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Innovative Approach To Curriculum Development In Electrical Power Distribution And Loading

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2000 Annual Conference


St. Louis, Missouri

Publication Date

June 18, 2000

Start Date

June 18, 2000

End Date

June 21, 2000



Page Count


Page Numbers

5.359.1 - 5.359.11



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Paper Authors

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Ilya Grinberg

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Jack Waintraub

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NOTE: The first page of text has been automatically extracted and included below in lieu of an abstract

Session 1333

Innovative Approach to Curriculum Development in Electrical Power Distribution and Loading

Ilya Y. Grinberg, Jack L. Waintraub

State University of New York, College at Buffalo/New Jersey Center for Advanced Technological Education

I. Introduction

The past three decades have witnessed a technological explosion in the fields of solid-state electronics, microprocessors, lasers, fiber optics, signal processing, fields that have come to dominate the technical interests of college faculty and students. Because of this significant shift to new technologies, the shortage of electrical engineers and technicians with adequate knowledge of industrial power distribution theory and practice has now reached a critical point. Electrical power distribution and loading as a specific learning module is a timely and essential part of the electrical and power systems curriculum.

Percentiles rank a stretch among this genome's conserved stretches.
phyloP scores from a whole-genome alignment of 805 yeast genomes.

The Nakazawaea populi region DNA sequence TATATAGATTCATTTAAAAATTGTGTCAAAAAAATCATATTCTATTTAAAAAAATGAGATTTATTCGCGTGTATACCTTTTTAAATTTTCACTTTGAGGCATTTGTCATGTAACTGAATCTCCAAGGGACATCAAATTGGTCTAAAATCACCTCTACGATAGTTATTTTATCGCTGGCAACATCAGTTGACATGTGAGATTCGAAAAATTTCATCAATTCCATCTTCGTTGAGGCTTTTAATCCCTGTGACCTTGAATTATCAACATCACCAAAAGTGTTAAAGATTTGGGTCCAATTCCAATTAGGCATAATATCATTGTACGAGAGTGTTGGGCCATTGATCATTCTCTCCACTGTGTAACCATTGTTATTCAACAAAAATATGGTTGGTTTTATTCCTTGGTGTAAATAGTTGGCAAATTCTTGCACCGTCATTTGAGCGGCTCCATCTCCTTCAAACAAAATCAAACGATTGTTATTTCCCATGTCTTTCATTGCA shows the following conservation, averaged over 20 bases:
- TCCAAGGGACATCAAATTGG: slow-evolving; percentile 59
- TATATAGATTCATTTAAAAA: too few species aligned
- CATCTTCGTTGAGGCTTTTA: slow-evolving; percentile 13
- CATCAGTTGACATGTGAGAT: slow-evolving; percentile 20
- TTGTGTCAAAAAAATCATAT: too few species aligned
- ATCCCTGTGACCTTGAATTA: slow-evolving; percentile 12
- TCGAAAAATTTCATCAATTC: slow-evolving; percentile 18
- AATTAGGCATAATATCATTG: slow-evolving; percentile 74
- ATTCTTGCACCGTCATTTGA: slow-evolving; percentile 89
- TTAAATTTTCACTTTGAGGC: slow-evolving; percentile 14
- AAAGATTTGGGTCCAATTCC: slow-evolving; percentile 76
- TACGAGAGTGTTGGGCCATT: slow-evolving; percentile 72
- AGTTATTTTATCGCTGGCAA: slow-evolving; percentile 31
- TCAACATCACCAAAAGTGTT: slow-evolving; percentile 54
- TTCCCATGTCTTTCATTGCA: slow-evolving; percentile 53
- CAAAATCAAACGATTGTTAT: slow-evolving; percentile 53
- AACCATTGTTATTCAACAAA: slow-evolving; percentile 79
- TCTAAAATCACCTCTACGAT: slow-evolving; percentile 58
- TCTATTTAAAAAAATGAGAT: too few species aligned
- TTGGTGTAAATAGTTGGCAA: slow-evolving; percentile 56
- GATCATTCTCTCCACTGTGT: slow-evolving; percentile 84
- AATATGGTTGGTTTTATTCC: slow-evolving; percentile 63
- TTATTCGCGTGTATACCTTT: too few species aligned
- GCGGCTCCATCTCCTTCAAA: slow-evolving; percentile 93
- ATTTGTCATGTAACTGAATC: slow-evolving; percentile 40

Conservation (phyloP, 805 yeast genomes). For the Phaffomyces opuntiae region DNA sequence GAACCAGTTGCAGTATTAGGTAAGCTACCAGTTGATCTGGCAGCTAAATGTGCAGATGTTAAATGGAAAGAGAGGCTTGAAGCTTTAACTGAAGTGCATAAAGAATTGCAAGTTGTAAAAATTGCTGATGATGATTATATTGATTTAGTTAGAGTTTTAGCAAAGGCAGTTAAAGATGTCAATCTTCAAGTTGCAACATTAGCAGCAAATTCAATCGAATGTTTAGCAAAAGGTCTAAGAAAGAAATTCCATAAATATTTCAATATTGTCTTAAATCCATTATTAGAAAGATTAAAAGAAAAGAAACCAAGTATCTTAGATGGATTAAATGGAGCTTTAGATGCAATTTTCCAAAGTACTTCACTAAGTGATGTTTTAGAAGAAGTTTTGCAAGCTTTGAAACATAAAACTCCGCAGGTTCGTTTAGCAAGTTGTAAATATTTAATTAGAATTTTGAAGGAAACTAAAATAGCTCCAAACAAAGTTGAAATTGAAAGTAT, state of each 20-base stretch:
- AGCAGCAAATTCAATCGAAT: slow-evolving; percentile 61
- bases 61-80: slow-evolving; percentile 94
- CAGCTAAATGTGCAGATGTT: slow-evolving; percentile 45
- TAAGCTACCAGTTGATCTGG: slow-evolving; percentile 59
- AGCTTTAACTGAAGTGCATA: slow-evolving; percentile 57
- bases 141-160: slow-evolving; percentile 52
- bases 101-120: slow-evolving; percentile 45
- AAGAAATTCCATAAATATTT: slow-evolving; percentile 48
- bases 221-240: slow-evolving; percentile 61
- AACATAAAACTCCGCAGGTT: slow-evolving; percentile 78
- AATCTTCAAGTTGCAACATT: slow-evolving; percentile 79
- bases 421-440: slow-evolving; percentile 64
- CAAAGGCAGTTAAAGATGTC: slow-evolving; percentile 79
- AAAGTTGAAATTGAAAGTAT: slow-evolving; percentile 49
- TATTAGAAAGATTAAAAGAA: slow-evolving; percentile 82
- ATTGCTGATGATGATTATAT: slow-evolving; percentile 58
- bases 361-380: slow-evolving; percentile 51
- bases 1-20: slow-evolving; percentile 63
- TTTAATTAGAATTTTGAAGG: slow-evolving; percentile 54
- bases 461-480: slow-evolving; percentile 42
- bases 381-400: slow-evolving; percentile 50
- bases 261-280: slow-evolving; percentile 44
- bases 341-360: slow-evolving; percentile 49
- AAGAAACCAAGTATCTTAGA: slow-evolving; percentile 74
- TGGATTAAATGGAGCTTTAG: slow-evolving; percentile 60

The industrial power distribution system, as any engineering system, typically includes three stages of a life cycle. These stages are: • Research And Design • Construction, Assembly, Adjustment • Maintenance

The member of an engineering team (engineer, technologist, and technician) is required to work in three typical situations superimposed with the above mentioned stages of the life cycle: where the work is planned in advance; where there is no advance planning; and where repairs are needed.

Since modern engineering systems are treated in systems categories, it is desirable to apply the systems approach to the curriculum development and teaching methodology 1, 2. An integrated modular approach is a powerful tool in providing concurrent learning, comprehensive understanding of instructions presented, and a demonstration of the effectiveness of an inter- disciplinary approach.

Our approach to curriculum development is consistent with systems concepts3. These concepts are: • Functional Analysis • Requirements Or Criteria • Synthesis • Testing • Communication

Grinberg, I., & Waintraub, J. (2000, June), Innovative Approach To Curriculum Development In Electrical Power Distribution And Loading Paper presented at 2000 Annual Conference, St. Louis, Missouri. 10.18260/1-2--8461

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